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  • Writer's pictureMark Meier

A Necessary Death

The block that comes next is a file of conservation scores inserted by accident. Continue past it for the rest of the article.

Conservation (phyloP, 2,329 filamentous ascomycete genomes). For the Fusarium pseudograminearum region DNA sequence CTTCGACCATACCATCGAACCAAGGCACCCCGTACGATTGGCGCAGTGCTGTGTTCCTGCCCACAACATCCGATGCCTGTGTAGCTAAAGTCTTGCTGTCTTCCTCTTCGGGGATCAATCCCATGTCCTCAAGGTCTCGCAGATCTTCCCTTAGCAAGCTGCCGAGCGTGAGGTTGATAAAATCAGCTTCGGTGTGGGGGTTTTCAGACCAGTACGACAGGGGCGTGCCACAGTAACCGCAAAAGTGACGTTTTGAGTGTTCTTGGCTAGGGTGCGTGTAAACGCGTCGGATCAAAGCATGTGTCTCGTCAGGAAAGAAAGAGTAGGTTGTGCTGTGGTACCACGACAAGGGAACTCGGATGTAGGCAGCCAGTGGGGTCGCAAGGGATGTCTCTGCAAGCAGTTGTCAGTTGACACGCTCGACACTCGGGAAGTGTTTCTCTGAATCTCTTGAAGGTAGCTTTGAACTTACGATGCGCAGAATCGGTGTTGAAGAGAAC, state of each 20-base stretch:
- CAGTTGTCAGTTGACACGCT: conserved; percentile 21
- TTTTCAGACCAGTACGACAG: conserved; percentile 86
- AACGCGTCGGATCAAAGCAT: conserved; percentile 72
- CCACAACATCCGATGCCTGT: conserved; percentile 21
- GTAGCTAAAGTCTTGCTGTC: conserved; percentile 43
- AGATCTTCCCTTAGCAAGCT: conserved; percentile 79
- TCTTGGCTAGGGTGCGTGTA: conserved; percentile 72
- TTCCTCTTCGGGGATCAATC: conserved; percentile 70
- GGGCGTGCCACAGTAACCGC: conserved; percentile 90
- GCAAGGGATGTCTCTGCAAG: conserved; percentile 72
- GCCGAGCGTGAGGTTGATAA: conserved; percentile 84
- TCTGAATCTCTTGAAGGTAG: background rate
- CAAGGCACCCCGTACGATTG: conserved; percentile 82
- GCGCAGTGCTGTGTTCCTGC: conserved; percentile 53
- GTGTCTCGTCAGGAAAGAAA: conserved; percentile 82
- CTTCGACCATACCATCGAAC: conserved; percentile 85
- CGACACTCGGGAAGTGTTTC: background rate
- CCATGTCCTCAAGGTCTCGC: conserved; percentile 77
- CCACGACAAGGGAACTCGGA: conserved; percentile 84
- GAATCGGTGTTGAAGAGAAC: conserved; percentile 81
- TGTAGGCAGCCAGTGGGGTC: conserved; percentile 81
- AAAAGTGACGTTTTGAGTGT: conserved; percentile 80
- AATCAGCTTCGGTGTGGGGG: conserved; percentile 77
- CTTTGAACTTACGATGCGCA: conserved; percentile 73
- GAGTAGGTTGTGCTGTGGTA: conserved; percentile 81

I’m always working on a number of different projects, but the one I want to talk about this week is my new historical cozy mystery, A Necessary Death. If you know that in Colonial America a necessary is a privy, you’ll get a hint of the humor. The story revolves around Penelope Corbitt. She can turn a lump of meat and a bit of flour into a mouth-watering pie or make a tasty meal of cabbage and vinegar. But all her skill can’t save her family in the spring of 1763, when Penelope’s long-gone husband is reported dead and she loses everything to pay off his debts. Penelope sees no choice but to move in with her stingy brother-in-law, who doesn’t want her disrupting his life any more than Penelope wants his charity. The miserable journey north is interrupted when their coach crashes. Penelope and her children are stranded at a run-down tavern, a delay that turns ominous when Penelope finds a dead man in the tavern privy. Torn between her desire to help and her fears for her children, Penelope takes over the tavern kitchen in preparation for the funeral. That gives Miles Tucker, the gruff innkeeper and town constable, time to search for a murderer. As this unlikely pair works together to solve the mystery and save the tavern, they develop a growing attraction for each other. But with one character after another confessing, the real trick will be to figure out who’s telling the truth before the killer can strike again. The novel offers insight into the lives of ordinary people in the eighteenth century, giving a fresh view of this rambunctious period. Tucker’s Crossing, the imaginary town where the story takes place, is full of quirky characters who represent the diversity of people living in Colonial Pennsylvania, including Africans, Lenapi, and Europeans -- a real hotchpotch of personalities and cultures that made America. Enterprising and hard-working, Penelope Corbitt is a woman Abigail Adams would have counted as a friend. One of the best things about this story is that it’s set in a tavern. Have I mentioned that historical cookery is one of my hobbies? When Penelope needs to make dead cakes for the funeral supper, I found a period recipe and made some for myself. I love it when research tastes so good.

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